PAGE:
That’s right—you don’t have to be a spelling bee winner to search with Google. That’s because Google has built-in automatic spelling correction. If you inadvertently misspell a search query, Google recognizes what you meant to type and provides the correct spelling for you.
So go ahead and type as fast as you can. Google will correct all your spelling mistakes
Search for Similar Words
Not sure you’re thinking of the right word for a query? Do you figure that some Web pages might use alternate words to describe what you’re thinking of? Then use synonyms in your searches!
Google uses the tilde (~) operator to search for synonyms of a specific word. Just enter the tilde before the keyword, like this: ~keyword.
For example, to search for words that are like the word “elderly,” enter the query ~elderly. This will find pages that include not just the word “elderly,” but also the words “senior,” “older,” and so on.
Include Stop Words in Your Search
In an effort to produce more efficient searches, Google automatically disregards certain common words, called stop words, that you might include in your search queries. Including a stop word in a search normally does nothing but slow the search down, which is why Google excises them. Examples of the types of words that Google ignores are “where,” “how,” and “what,” as well as certain single letters (“a”) and digits. For example, if you enter the query how electricity works,
Google ignores the “how” and searches only for “electricity” and “works.” If you want to include specific stop words in your search, you have to instruct Google to do so. You do this by adding a plus sign (+) to your query, immediately followed (with no space) by the stop word you want to include. (Make sure you put a space before the plus sign but not afterwards!) Using our example, to include the stop word “how” in your search, you’d enter the following query: +how electricity works.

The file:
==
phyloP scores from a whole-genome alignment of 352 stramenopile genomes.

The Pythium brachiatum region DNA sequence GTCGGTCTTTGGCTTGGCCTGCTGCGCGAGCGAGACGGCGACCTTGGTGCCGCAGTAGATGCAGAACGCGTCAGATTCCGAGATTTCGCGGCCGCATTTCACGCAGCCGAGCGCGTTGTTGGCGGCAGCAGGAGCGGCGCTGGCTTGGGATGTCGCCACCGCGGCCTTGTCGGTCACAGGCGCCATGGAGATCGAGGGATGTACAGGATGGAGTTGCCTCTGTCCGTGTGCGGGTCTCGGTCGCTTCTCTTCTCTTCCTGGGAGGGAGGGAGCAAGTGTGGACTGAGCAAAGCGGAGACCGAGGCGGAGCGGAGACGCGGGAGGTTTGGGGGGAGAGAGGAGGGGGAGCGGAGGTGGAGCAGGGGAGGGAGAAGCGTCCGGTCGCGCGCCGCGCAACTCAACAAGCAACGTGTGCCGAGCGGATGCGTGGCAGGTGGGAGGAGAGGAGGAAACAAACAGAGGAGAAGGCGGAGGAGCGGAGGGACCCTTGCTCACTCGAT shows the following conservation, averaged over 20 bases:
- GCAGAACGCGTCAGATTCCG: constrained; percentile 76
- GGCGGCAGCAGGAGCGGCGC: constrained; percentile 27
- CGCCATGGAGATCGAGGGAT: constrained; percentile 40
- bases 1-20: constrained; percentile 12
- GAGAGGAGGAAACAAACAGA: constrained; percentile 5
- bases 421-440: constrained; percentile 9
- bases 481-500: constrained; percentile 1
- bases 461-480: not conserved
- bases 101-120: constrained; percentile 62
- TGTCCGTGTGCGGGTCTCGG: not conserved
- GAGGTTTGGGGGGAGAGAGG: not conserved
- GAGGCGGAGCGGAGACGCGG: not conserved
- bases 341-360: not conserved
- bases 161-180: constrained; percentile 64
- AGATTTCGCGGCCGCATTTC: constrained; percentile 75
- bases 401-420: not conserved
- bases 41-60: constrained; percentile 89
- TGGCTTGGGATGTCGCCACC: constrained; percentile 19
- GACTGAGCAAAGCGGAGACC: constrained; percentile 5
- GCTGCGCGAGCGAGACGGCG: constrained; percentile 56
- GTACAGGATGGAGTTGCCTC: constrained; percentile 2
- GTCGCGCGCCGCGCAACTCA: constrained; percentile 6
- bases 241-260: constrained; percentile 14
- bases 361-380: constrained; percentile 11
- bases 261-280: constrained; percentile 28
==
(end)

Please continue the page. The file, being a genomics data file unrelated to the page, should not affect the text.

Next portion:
Narrow Your Search to Words in the Page’s Title, URL, Body Text, or Link Text
Google offers two methods for restricting your search to the titles of Web pages, ignoring the pages’ body text. If your query contains a single word, use the intitle: operator. If your query contains multiple words, use the allintitle: operator.
We’ll look at some examples.
If you want to look for pages with the word “Toyota” in the title, use the intitle: operator and enter this query: intitle:toyota. If you want to look for pages with both the words “Toyota” and “Camry” in the title, use the allintitle: operator and enter this query: allintitle: toyota camry. Notice that when you use the allintitle: operator, all the keywords after the operator are searched for; you separate the keywords with spaces.
Similar to the intitle: and allintitle: operators are the inurl: and allinurl: operators. These operators let you restrict your search to words that appear in Web page addresses, or URLs. You use these operators in the same fashion: inurl: to search for single words and allinurl: to search for multiple words.
It’s more likely that you’ll want to search the body text of Web pages. You can restrict your search to body text only (excluding the page title, URL, and link text), by using the intext: and allintext: operators. The syntax is the same as the previous operators; use intext: to search for single words and allintext: to search for multiple words.
There’s one more operator similar to the previous batch: inanchor: lets you restrict your search to words in the link, or anchor, text on a Web page. This is the text that accompanies a hypertext link—the underlined text on the page. For example, to search for links that reference the word “dinosaur,” you’d enter inanchor:dinosaur.